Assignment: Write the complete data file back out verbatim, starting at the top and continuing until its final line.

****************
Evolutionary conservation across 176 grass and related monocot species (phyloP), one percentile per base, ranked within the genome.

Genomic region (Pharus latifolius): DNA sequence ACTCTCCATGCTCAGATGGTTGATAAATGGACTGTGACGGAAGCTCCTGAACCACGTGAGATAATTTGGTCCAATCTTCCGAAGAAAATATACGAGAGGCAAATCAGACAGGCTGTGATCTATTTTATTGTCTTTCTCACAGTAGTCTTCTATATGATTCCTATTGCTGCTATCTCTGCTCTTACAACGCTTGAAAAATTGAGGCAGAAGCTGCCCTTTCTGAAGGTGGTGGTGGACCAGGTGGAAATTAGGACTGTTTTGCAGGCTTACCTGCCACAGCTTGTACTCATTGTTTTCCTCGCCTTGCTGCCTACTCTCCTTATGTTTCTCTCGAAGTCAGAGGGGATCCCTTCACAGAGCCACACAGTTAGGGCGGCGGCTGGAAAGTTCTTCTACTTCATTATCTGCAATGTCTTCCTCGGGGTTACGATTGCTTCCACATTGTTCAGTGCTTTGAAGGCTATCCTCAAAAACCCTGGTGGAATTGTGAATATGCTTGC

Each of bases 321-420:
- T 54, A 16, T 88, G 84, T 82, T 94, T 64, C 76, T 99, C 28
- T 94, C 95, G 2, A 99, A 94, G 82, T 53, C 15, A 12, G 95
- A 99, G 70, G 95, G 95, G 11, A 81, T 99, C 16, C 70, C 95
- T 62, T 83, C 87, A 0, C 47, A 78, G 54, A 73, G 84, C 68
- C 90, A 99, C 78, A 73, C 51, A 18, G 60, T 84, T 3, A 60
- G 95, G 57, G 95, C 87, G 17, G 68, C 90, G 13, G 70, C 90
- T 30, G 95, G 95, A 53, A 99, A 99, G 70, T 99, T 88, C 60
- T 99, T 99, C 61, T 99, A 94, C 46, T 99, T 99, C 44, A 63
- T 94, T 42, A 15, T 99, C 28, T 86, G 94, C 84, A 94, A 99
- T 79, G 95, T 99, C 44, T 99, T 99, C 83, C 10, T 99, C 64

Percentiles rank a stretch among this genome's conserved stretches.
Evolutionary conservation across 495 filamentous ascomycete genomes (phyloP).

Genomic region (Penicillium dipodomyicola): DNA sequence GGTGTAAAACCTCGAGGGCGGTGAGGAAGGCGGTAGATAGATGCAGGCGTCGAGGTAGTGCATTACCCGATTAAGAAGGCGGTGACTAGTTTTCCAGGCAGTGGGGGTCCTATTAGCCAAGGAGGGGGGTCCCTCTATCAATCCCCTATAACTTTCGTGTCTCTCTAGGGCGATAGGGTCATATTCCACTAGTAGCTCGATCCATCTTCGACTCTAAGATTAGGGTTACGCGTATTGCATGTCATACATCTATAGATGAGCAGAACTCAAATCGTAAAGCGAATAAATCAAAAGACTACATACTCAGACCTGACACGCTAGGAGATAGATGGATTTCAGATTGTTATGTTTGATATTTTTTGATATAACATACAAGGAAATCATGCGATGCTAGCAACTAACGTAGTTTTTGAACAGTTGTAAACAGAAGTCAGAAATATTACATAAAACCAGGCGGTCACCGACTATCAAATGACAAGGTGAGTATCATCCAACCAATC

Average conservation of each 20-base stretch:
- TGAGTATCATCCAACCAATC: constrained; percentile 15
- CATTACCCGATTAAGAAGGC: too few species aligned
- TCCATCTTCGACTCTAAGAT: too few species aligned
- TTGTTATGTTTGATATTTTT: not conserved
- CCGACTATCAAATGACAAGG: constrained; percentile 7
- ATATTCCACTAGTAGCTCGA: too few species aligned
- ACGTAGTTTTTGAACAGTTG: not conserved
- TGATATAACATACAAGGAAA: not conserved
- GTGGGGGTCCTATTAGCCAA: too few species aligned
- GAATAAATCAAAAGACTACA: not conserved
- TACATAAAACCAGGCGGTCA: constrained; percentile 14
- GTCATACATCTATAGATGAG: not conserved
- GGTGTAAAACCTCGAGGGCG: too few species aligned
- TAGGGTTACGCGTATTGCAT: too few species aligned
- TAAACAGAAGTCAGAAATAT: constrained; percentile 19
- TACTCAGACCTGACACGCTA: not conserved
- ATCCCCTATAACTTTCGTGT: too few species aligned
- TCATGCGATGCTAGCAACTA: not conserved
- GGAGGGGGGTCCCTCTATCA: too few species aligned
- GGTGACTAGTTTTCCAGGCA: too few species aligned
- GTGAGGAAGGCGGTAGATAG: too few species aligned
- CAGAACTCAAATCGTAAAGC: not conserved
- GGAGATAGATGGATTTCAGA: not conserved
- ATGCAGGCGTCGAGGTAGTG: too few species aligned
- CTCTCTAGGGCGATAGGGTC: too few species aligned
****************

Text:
Evolutionary conservation across 176 grass and related monocot species (phyloP), one percentile per base, ranked within the genome.

Genomic region (Pharus latifolius): DNA sequence ACTCTCCATGCTCAGATGGTTGATAAATGGACTGTGACGGAAGCTCCTGAACCACGTGAGATAATTTGGTCCAATCTTCCGAAGAAAATATACGAGAGGCAAATCAGACAGGCTGTGATCTATTTTATTGTCTTTCTCACAGTAGTCTTCTATATGATTCCTATTGCTGCTATCTCTGCTCTTACAACGCTTGAAAAATTGAGGCAGAAGCTGCCCTTTCTGAAGGTGGTGGTGGACCAGGTGGAAATTAGGACTGTTTTGCAGGCTTACCTGCCACAGCTTGTACTCATTGTTTTCCTCGCCTTGCTGCCTACTCTCCTTATGTTTCTCTCGAAGTCAGAGGGGATCCCTTCACAGAGCCACACAGTTAGGGCGGCGGCTGGAAAGTTCTTCTACTTCATTATCTGCAATGTCTTCCTCGGGGTTACGATTGCTTCCACATTGTTCAGTGCTTTGAAGGCTATCCTCAAAAACCCTGGTGGAATTGTGAATATGCTTGC

Each of bases 321-420:
- T 54, A 16, T 88, G 84, T 82, T 94, T 64, C 76, T 99, C 28
- T 94, C 95, G 2, A 99, A 94, G 82, T 53, C 15, A 12, G 95
- A 99, G 70, G 95, G 95, G 11, A 81, T 99, C 16, C 70, C 95
- T 62, T 83, C 87, A 0, C 47, A 78, G 54, A 73, G 84, C 68
- C 90, A 99, C 78, A 73, C 51, A 18, G 60, T 84, T 3, A 60
- G 95, G 57, G 95, C 87, G 17, G 68, C 90, G 13, G 70, C 90
- T 30, G 95, G 95, A 53, A 99, A 99, G 70, T 99, T 88, C 60
- T 99, T 99, C 61, T 99, A 94, C 46, T 99, T 99, C 44, A 63
- T 94, T 42, A 15, T 99, C 28, T 86, G 94, C 84, A 94, A 99
- T 79, G 95, T 99, C 44, T 99, T 99, C 83, C 10, T 99, C 64

Percentiles rank a stretch among this genome's conserved stretches.
Evolutionary conservation across 495 filamentous ascomycete genomes (phyloP).

Genomic region (Penicillium dipodomyicola): DNA sequence GGTGTAAAACCTCGAGGGCGGTGAGGAAGGCGGTAGATAGATGCAGGCGTCGAGGTAGTGCATTACCCGATTAAGAAGGCGGTGACTAGTTTTCCAGGCAGTGGGGGTCCTATTAGCCAAGGAGGGGGGTCCCTCTATCAATCCCCTATAACTTTCGTGTCTCTCTAGGGCGATAGGGTCATATTCCACTAGTAGCTCGATCCATCTTCGACTCTAAGATTAGGGTTACGCGTATTGCATGTCATACATCTATAGATGAGCAGAACTCAAATCGTAAAGCGAATAAATCAAAAGACTACATACTCAGACCTGACACGCTAGGAGATAGATGGATTTCAGATTGTTATGTTTGATATTTTTTGATATAACATACAAGGAAATCATGCGATGCTAGCAACTAACGTAGTTTTTGAACAGTTGTAAACAGAAGTCAGAAATATTACATAAAACCAGGCGGTCACCGACTATCAAATGACAAGGTGAGTATCATCCAACCAATC

Average conservation of each 20-base stretch:
- TGAGTATCATCCAACCAATC: constrained; percentile 15
- CATTACCCGATTAAGAAGGC: too few species aligned
- TCCATCTTCGACTCTAAGAT: too few species aligned
- TTGTTATGTTTGATATTTTT: not conserved
- CCGACTATCAAATGACAAGG: constrained; percentile 7
- ATATTCCACTAGTAGCTCGA: too few species aligned
- ACGTAGTTTTTGAACAGTTG: not conserved
- TGATATAACATACAAGGAAA: not conserved
- GTGGGGGTCCTATTAGCCAA: too few species aligned
- GAATAAATCAAAAGACTACA: not conserved
- TACATAAAACCAGGCGGTCA: constrained; percentile 14
- GTCATACATCTATAGATGAG: not conserved
- GGTGTAAAACCTCGAGGGCG: too few species aligned
- TAGGGTTACGCGTATTGCAT: too few species aligned
- TAAACAGAAGTCAGAAATAT: constrained; percentile 19
- TACTCAGACCTGACACGCTA: not conserved
- ATCCCCTATAACTTTCGTGT: too few species aligned
- TCATGCGATGCTAGCAACTA: not conserved
- GGAGGGGGGTCCCTCTATCA: too few species aligned
- GGTGACTAGTTTTCCAGGCA: too few species aligned
- GTGAGGAAGGCGGTAGATAG: too few species aligned
- CAGAACTCAAATCGTAAAGC: not conserved
- GGAGATAGATGGATTTCAGA: not conserved
- ATGCAGGCGTCGAGGTAGTG: too few species aligned
- CTCTCTAGGGCGATAGGGTC: too few species aligned